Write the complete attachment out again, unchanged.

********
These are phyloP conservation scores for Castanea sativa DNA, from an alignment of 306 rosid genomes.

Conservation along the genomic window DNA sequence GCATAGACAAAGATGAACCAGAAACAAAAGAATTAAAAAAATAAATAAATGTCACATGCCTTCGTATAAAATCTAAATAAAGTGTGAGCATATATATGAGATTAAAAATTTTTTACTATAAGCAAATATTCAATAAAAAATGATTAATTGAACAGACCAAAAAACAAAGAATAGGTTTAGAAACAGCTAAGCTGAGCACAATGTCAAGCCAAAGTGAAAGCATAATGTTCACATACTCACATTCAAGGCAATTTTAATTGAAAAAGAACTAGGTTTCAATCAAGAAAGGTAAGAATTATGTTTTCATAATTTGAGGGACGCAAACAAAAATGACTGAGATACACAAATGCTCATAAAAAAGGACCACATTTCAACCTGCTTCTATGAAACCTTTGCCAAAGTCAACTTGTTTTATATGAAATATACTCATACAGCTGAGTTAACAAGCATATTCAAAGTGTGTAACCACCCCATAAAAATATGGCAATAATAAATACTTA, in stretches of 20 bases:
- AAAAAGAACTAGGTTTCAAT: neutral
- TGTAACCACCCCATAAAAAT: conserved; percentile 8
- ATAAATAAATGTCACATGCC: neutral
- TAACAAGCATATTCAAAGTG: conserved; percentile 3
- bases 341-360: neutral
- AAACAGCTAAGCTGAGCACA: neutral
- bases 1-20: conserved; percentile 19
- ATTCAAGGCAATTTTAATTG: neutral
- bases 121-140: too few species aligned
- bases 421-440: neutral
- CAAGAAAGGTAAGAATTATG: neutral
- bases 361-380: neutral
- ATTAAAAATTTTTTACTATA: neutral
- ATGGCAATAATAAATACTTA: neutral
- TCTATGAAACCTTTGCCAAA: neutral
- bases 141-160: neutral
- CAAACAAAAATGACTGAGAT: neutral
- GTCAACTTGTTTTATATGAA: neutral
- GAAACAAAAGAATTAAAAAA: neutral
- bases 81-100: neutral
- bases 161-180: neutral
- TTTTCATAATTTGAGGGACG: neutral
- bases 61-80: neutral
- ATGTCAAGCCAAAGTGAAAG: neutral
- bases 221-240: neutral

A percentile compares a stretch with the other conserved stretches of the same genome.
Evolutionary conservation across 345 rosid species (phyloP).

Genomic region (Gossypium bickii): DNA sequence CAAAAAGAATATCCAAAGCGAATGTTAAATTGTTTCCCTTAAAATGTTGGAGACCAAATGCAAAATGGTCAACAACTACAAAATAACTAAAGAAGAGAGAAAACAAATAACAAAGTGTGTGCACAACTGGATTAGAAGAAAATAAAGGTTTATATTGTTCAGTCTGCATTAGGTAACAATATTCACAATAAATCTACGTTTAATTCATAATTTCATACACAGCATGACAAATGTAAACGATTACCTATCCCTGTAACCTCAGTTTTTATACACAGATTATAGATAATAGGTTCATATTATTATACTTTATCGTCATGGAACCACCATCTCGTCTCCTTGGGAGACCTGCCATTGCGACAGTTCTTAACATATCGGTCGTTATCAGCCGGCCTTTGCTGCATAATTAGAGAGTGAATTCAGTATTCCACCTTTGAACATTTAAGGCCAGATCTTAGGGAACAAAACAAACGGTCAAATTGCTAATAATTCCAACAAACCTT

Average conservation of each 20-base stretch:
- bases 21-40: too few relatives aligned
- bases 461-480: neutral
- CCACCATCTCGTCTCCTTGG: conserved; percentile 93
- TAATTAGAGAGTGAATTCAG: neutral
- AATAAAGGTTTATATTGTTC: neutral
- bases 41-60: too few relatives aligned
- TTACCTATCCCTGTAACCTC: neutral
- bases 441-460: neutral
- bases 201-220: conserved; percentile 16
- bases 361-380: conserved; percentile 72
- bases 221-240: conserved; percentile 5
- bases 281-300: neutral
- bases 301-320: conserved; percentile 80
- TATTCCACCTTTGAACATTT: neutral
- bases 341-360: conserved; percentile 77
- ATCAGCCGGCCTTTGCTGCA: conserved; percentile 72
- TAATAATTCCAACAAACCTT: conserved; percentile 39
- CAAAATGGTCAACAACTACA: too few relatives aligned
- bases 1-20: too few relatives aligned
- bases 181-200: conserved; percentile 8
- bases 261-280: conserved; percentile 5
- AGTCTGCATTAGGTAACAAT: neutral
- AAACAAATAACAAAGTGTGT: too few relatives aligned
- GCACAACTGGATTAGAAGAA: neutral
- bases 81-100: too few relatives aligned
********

These are phyloP conservation scores for Castanea sativa DNA, from an alignment of 306 rosid genomes.

Conservation along the genomic window DNA sequence GCATAGACAAAGATGAACCAGAAACAAAAGAATTAAAAAAATAAATAAATGTCACATGCCTTCGTATAAAATCTAAATAAAGTGTGAGCATATATATGAGATTAAAAATTTTTTACTATAAGCAAATATTCAATAAAAAATGATTAATTGAACAGACCAAAAAACAAAGAATAGGTTTAGAAACAGCTAAGCTGAGCACAATGTCAAGCCAAAGTGAAAGCATAATGTTCACATACTCACATTCAAGGCAATTTTAATTGAAAAAGAACTAGGTTTCAATCAAGAAAGGTAAGAATTATGTTTTCATAATTTGAGGGACGCAAACAAAAATGACTGAGATACACAAATGCTCATAAAAAAGGACCACATTTCAACCTGCTTCTATGAAACCTTTGCCAAAGTCAACTTGTTTTATATGAAATATACTCATACAGCTGAGTTAACAAGCATATTCAAAGTGTGTAACCACCCCATAAAAATATGGCAATAATAAATACTTA, in stretches of 20 bases:
- AAAAAGAACTAGGTTTCAAT: neutral
- TGTAACCACCCCATAAAAAT: conserved; percentile 8
- ATAAATAAATGTCACATGCC: neutral
- TAACAAGCATATTCAAAGTG: conserved; percentile 3
- bases 341-360: neutral
- AAACAGCTAAGCTGAGCACA: neutral
- bases 1-20: conserved; percentile 19
- ATTCAAGGCAATTTTAATTG: neutral
- bases 121-140: too few species aligned
- bases 421-440: neutral
- CAAGAAAGGTAAGAATTATG: neutral
- bases 361-380: neutral
- ATTAAAAATTTTTTACTATA: neutral
- ATGGCAATAATAAATACTTA: neutral
- TCTATGAAACCTTTGCCAAA: neutral
- bases 141-160: neutral
- CAAACAAAAATGACTGAGAT: neutral
- GTCAACTTGTTTTATATGAA: neutral
- GAAACAAAAGAATTAAAAAA: neutral
- bases 81-100: neutral
- bases 161-180: neutral
- TTTTCATAATTTGAGGGACG: neutral
- bases 61-80: neutral
- ATGTCAAGCCAAAGTGAAAG: neutral
- bases 221-240: neutral

A percentile compares a stretch with the other conserved stretches of the same genome.
Evolutionary conservation across 345 rosid species (phyloP).

Genomic region (Gossypium bickii): DNA sequence CAAAAAGAATATCCAAAGCGAATGTTAAATTGTTTCCCTTAAAATGTTGGAGACCAAATGCAAAATGGTCAACAACTACAAAATAACTAAAGAAGAGAGAAAACAAATAACAAAGTGTGTGCACAACTGGATTAGAAGAAAATAAAGGTTTATATTGTTCAGTCTGCATTAGGTAACAATATTCACAATAAATCTACGTTTAATTCATAATTTCATACACAGCATGACAAATGTAAACGATTACCTATCCCTGTAACCTCAGTTTTTATACACAGATTATAGATAATAGGTTCATATTATTATACTTTATCGTCATGGAACCACCATCTCGTCTCCTTGGGAGACCTGCCATTGCGACAGTTCTTAACATATCGGTCGTTATCAGCCGGCCTTTGCTGCATAATTAGAGAGTGAATTCAGTATTCCACCTTTGAACATTTAAGGCCAGATCTTAGGGAACAAAACAAACGGTCAAATTGCTAATAATTCCAACAAACCTT

Average conservation of each 20-base stretch:
- bases 21-40: too few relatives aligned
- bases 461-480: neutral
- CCACCATCTCGTCTCCTTGG: conserved; percentile 93
- TAATTAGAGAGTGAATTCAG: neutral
- AATAAAGGTTTATATTGTTC: neutral
- bases 41-60: too few relatives aligned
- TTACCTATCCCTGTAACCTC: neutral
- bases 441-460: neutral
- bases 201-220: conserved; percentile 16
- bases 361-380: conserved; percentile 72
- bases 221-240: conserved; percentile 5
- bases 281-300: neutral
- bases 301-320: conserved; percentile 80
- TATTCCACCTTTGAACATTT: neutral
- bases 341-360: conserved; percentile 77
- ATCAGCCGGCCTTTGCTGCA: conserved; percentile 72
- TAATAATTCCAACAAACCTT: conserved; percentile 39
- CAAAATGGTCAACAACTACA: too few relatives aligned
- bases 1-20: too few relatives aligned
- bases 181-200: conserved; percentile 8
- bases 261-280: conserved; percentile 5
- AGTCTGCATTAGGTAACAAT: neutral
- AAACAAATAACAAAGTGTGT: too few relatives aligned
- GCACAACTGGATTAGAAGAA: neutral
- bases 81-100: too few relatives aligned